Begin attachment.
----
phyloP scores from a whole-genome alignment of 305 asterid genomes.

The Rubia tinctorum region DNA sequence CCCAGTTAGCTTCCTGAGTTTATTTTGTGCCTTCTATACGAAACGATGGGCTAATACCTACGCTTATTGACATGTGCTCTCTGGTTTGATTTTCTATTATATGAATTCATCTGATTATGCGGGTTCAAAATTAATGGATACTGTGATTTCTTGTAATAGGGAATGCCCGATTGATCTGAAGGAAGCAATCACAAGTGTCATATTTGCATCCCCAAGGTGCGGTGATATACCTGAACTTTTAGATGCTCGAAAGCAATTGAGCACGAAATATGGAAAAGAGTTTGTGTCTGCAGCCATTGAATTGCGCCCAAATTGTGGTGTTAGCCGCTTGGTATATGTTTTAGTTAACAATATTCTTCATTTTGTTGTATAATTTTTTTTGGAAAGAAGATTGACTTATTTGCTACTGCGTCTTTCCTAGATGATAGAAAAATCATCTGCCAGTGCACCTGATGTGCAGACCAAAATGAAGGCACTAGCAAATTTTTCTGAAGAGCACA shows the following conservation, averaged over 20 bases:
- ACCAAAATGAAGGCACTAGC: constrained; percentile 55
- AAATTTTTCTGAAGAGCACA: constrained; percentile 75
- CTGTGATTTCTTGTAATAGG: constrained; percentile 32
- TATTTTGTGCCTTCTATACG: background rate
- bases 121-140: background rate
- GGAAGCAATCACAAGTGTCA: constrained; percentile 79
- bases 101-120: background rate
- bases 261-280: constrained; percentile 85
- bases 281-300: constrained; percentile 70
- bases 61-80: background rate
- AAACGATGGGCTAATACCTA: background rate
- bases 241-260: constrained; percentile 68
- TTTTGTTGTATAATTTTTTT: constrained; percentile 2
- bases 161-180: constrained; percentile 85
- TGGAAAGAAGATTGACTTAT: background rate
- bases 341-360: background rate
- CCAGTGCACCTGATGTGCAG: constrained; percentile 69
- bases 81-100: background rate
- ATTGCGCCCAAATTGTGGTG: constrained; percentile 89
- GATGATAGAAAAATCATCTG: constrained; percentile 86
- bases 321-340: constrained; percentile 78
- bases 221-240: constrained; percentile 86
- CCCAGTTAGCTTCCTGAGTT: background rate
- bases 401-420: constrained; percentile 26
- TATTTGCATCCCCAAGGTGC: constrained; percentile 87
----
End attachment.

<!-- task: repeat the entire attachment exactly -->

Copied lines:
phyloP scores from a whole-genome alignment of 305 asterid genomes.

The Rubia tinctorum region DNA sequence CCCAGTTAGCTTCCTGAGTTTATTTTGTGCCTTCTATACGAAACGATGGGCTAATACCTACGCTTATTGACATGTGCTCTCTGGTTTGATTTTCTATTATATGAATTCATCTGATTATGCGGGTTCAAAATTAATGGATACTGTGATTTCTTGTAATAGGGAATGCCCGATTGATCTGAAGGAAGCAATCACAAGTGTCATATTTGCATCCCCAAGGTGCGGTGATATACCTGAACTTTTAGATGCTCGAAAGCAATTGAGCACGAAATATGGAAAAGAGTTTGTGTCTGCAGCCATTGAATTGCGCCCAAATTGTGGTGTTAGCCGCTTGGTATATGTTTTAGTTAACAATATTCTTCATTTTGTTGTATAATTTTTTTTGGAAAGAAGATTGACTTATTTGCTACTGCGTCTTTCCTAGATGATAGAAAAATCATCTGCCAGTGCACCTGATGTGCAGACCAAAATGAAGGCACTAGCAAATTTTTCTGAAGAGCACA shows the following conservation, averaged over 20 bases:
- ACCAAAATGAAGGCACTAGC: constrained; percentile 55
- AAATTTTTCTGAAGAGCACA: constrained; percentile 75
- CTGTGATTTCTTGTAATAGG: constrained; percentile 32
- TATTTTGTGCCTTCTATACG: background rate
- bases 121-140: background rate
- GGAAGCAATCACAAGTGTCA: constrained; percentile 79
- bases 101-120: background rate
- bases 261-280: constrained; percentile 85
- bases 281-300: constrained; percentile 70
- bases 61-80: background rate
- AAACGATGGGCTAATACCTA: background rate
- bases 241-260: constrained; percentile 68
- TTTTGTTGTATAATTTTTTT: constrained; percentile 2
- bases 161-180: constrained; percentile 85
- TGGAAAGAAGATTGACTTAT: background rate
- bases 341-360: background rate
- CCAGTGCACCTGATGTGCAG: constrained; percentile 69
- bases 81-100: background rate
- ATTGCGCCCAAATTGTGGTG: constrained; percentile 89
- GATGATAGAAAAATCATCTG: constrained; percentile 86
- bases 321-340: constrained; percentile 78
- bases 221-240: constrained; percentile 86
- CCCAGTTAGCTTCCTGAGTT: background rate
- bases 401-420: constrained; percentile 26
- TATTTGCATCCCCAAGGTGC: constrained; percentile 87